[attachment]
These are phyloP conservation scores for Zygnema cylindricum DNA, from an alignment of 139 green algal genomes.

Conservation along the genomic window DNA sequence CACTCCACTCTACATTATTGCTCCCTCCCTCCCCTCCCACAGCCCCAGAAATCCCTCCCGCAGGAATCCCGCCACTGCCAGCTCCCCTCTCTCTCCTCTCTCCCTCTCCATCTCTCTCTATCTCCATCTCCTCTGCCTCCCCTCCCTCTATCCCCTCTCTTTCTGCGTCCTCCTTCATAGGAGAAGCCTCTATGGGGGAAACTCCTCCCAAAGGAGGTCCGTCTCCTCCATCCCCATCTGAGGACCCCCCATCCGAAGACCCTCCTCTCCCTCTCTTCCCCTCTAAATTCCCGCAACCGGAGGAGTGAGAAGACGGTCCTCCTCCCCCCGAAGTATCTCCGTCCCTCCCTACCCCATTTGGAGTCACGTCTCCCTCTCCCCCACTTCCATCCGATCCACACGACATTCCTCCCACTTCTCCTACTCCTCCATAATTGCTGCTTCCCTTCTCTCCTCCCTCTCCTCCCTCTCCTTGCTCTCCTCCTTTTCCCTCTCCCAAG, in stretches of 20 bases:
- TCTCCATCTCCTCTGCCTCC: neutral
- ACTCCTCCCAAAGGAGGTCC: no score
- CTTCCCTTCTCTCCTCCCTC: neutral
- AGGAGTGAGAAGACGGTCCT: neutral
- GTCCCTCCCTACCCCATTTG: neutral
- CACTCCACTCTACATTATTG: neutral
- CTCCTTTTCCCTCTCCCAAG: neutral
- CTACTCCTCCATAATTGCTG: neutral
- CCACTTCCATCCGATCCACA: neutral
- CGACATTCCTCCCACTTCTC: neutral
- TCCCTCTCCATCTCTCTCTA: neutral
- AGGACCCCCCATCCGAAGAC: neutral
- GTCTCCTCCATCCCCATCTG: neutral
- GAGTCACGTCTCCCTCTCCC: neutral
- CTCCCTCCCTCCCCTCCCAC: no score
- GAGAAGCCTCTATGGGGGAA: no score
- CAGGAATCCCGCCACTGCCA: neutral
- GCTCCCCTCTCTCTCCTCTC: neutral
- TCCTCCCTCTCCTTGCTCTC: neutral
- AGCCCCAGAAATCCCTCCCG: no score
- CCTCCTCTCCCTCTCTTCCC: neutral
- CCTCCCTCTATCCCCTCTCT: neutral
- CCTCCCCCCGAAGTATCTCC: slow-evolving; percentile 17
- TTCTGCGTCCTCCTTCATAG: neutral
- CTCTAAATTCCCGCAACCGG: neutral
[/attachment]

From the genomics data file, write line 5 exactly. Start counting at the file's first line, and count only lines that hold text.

- CTTCCCTTCTCTCCTCCCTC: neutral